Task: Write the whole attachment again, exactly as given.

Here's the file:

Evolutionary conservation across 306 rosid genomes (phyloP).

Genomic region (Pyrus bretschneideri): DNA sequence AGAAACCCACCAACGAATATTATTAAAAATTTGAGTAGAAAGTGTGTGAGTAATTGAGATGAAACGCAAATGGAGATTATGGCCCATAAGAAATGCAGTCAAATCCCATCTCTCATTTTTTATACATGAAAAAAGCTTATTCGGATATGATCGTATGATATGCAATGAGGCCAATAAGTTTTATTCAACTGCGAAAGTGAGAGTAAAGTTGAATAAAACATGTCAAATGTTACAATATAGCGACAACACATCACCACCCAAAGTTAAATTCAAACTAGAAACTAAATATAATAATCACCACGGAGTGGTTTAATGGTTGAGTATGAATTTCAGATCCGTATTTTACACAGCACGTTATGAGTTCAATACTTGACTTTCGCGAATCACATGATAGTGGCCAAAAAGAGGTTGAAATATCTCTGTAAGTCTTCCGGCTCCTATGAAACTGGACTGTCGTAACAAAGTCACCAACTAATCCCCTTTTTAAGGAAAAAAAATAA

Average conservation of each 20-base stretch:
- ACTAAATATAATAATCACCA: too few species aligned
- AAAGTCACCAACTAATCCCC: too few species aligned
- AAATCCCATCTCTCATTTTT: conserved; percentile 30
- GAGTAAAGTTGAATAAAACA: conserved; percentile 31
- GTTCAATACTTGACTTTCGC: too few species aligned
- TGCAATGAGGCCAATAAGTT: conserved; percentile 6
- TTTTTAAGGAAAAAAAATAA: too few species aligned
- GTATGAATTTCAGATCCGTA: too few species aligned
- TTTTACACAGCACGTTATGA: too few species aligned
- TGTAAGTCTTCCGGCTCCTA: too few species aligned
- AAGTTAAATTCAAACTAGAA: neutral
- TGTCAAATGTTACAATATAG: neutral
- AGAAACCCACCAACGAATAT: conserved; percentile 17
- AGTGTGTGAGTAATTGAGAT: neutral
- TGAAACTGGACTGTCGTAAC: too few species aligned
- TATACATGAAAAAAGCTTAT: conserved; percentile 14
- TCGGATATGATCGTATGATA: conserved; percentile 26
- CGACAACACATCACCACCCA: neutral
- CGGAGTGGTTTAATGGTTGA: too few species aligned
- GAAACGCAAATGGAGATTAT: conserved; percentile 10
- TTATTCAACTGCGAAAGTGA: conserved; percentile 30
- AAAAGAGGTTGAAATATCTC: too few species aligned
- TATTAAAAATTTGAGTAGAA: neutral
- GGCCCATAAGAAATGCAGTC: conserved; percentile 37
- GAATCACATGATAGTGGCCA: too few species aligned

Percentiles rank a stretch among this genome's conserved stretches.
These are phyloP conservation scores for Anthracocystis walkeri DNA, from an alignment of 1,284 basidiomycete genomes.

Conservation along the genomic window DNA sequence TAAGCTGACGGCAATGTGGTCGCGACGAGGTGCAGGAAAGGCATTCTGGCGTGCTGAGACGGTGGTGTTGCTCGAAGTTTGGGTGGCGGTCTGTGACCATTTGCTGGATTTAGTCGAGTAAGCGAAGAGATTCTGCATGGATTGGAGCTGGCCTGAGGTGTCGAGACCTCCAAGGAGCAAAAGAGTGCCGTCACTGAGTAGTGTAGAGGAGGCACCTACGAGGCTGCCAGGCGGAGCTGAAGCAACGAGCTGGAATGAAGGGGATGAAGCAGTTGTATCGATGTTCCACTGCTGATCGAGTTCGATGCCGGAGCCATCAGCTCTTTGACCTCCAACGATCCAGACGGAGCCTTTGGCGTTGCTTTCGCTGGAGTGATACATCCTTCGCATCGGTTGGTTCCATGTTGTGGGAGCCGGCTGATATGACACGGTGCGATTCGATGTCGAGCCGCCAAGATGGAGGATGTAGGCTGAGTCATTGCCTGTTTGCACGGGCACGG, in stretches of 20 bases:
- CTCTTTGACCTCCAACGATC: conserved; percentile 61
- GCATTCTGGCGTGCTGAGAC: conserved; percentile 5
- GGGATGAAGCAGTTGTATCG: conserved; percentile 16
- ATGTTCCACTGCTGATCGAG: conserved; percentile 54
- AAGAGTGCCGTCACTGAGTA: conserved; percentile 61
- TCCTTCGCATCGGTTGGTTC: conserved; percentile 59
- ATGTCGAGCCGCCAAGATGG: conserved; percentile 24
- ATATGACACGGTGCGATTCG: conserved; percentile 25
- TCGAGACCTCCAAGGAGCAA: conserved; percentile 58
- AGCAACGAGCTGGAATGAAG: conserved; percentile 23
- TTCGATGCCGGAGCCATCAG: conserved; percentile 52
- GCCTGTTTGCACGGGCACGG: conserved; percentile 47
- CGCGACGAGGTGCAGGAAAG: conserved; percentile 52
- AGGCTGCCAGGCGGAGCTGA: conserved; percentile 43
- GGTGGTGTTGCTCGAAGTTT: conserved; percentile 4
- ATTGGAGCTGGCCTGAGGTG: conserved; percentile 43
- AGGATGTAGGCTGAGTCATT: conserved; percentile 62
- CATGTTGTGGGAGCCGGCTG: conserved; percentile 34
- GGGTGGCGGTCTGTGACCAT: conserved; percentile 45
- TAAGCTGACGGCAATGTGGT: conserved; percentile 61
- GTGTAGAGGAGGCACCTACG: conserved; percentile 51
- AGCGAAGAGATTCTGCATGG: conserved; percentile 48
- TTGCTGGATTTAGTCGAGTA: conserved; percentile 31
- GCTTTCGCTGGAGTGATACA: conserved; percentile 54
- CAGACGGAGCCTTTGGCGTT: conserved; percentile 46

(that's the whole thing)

Evolutionary conservation across 306 rosid genomes (phyloP).

Genomic region (Pyrus bretschneideri): DNA sequence AGAAACCCACCAACGAATATTATTAAAAATTTGAGTAGAAAGTGTGTGAGTAATTGAGATGAAACGCAAATGGAGATTATGGCCCATAAGAAATGCAGTCAAATCCCATCTCTCATTTTTTATACATGAAAAAAGCTTATTCGGATATGATCGTATGATATGCAATGAGGCCAATAAGTTTTATTCAACTGCGAAAGTGAGAGTAAAGTTGAATAAAACATGTCAAATGTTACAATATAGCGACAACACATCACCACCCAAAGTTAAATTCAAACTAGAAACTAAATATAATAATCACCACGGAGTGGTTTAATGGTTGAGTATGAATTTCAGATCCGTATTTTACACAGCACGTTATGAGTTCAATACTTGACTTTCGCGAATCACATGATAGTGGCCAAAAAGAGGTTGAAATATCTCTGTAAGTCTTCCGGCTCCTATGAAACTGGACTGTCGTAACAAAGTCACCAACTAATCCCCTTTTTAAGGAAAAAAAATAA

Average conservation of each 20-base stretch:
- ACTAAATATAATAATCACCA: too few species aligned
- AAAGTCACCAACTAATCCCC: too few species aligned
- AAATCCCATCTCTCATTTTT: conserved; percentile 30
- GAGTAAAGTTGAATAAAACA: conserved; percentile 31
- GTTCAATACTTGACTTTCGC: too few species aligned
- TGCAATGAGGCCAATAAGTT: conserved; percentile 6
- TTTTTAAGGAAAAAAAATAA: too few species aligned
- GTATGAATTTCAGATCCGTA: too few species aligned
- TTTTACACAGCACGTTATGA: too few species aligned
- TGTAAGTCTTCCGGCTCCTA: too few species aligned
- AAGTTAAATTCAAACTAGAA: neutral
- TGTCAAATGTTACAATATAG: neutral
- AGAAACCCACCAACGAATAT: conserved; percentile 17
- AGTGTGTGAGTAATTGAGAT: neutral
- TGAAACTGGACTGTCGTAAC: too few species aligned
- TATACATGAAAAAAGCTTAT: conserved; percentile 14
- TCGGATATGATCGTATGATA: conserved; percentile 26
- CGACAACACATCACCACCCA: neutral
- CGGAGTGGTTTAATGGTTGA: too few species aligned
- GAAACGCAAATGGAGATTAT: conserved; percentile 10
- TTATTCAACTGCGAAAGTGA: conserved; percentile 30
- AAAAGAGGTTGAAATATCTC: too few species aligned
- TATTAAAAATTTGAGTAGAA: neutral
- GGCCCATAAGAAATGCAGTC: conserved; percentile 37
- GAATCACATGATAGTGGCCA: too few species aligned

Percentiles rank a stretch among this genome's conserved stretches.
These are phyloP conservation scores for Anthracocystis walkeri DNA, from an alignment of 1,284 basidiomycete genomes.

Conservation along the genomic window DNA sequence TAAGCTGACGGCAATGTGGTCGCGACGAGGTGCAGGAAAGGCATTCTGGCGTGCTGAGACGGTGGTGTTGCTCGAAGTTTGGGTGGCGGTCTGTGACCATTTGCTGGATTTAGTCGAGTAAGCGAAGAGATTCTGCATGGATTGGAGCTGGCCTGAGGTGTCGAGACCTCCAAGGAGCAAAAGAGTGCCGTCACTGAGTAGTGTAGAGGAGGCACCTACGAGGCTGCCAGGCGGAGCTGAAGCAACGAGCTGGAATGAAGGGGATGAAGCAGTTGTATCGATGTTCCACTGCTGATCGAGTTCGATGCCGGAGCCATCAGCTCTTTGACCTCCAACGATCCAGACGGAGCCTTTGGCGTTGCTTTCGCTGGAGTGATACATCCTTCGCATCGGTTGGTTCCATGTTGTGGGAGCCGGCTGATATGACACGGTGCGATTCGATGTCGAGCCGCCAAGATGGAGGATGTAGGCTGAGTCATTGCCTGTTTGCACGGGCACGG, in stretches of 20 bases:
- CTCTTTGACCTCCAACGATC: conserved; percentile 61
- GCATTCTGGCGTGCTGAGAC: conserved; percentile 5
- GGGATGAAGCAGTTGTATCG: conserved; percentile 16
- ATGTTCCACTGCTGATCGAG: conserved; percentile 54
- AAGAGTGCCGTCACTGAGTA: conserved; percentile 61
- TCCTTCGCATCGGTTGGTTC: conserved; percentile 59
- ATGTCGAGCCGCCAAGATGG: conserved; percentile 24
- ATATGACACGGTGCGATTCG: conserved; percentile 25
- TCGAGACCTCCAAGGAGCAA: conserved; percentile 58
- AGCAACGAGCTGGAATGAAG: conserved; percentile 23
- TTCGATGCCGGAGCCATCAG: conserved; percentile 52
- GCCTGTTTGCACGGGCACGG: conserved; percentile 47
- CGCGACGAGGTGCAGGAAAG: conserved; percentile 52
- AGGCTGCCAGGCGGAGCTGA: conserved; percentile 43
- GGTGGTGTTGCTCGAAGTTT: conserved; percentile 4
- ATTGGAGCTGGCCTGAGGTG: conserved; percentile 43
- AGGATGTAGGCTGAGTCATT: conserved; percentile 62
- CATGTTGTGGGAGCCGGCTG: conserved; percentile 34
- GGGTGGCGGTCTGTGACCAT: conserved; percentile 45
- TAAGCTGACGGCAATGTGGT: conserved; percentile 61
- GTGTAGAGGAGGCACCTACG: conserved; percentile 51
- AGCGAAGAGATTCTGCATGG: conserved; percentile 48
- TTGCTGGATTTAGTCGAGTA: conserved; percentile 31
- GCTTTCGCTGGAGTGATACA: conserved; percentile 54
- CAGACGGAGCCTTTGGCGTT: conserved; percentile 46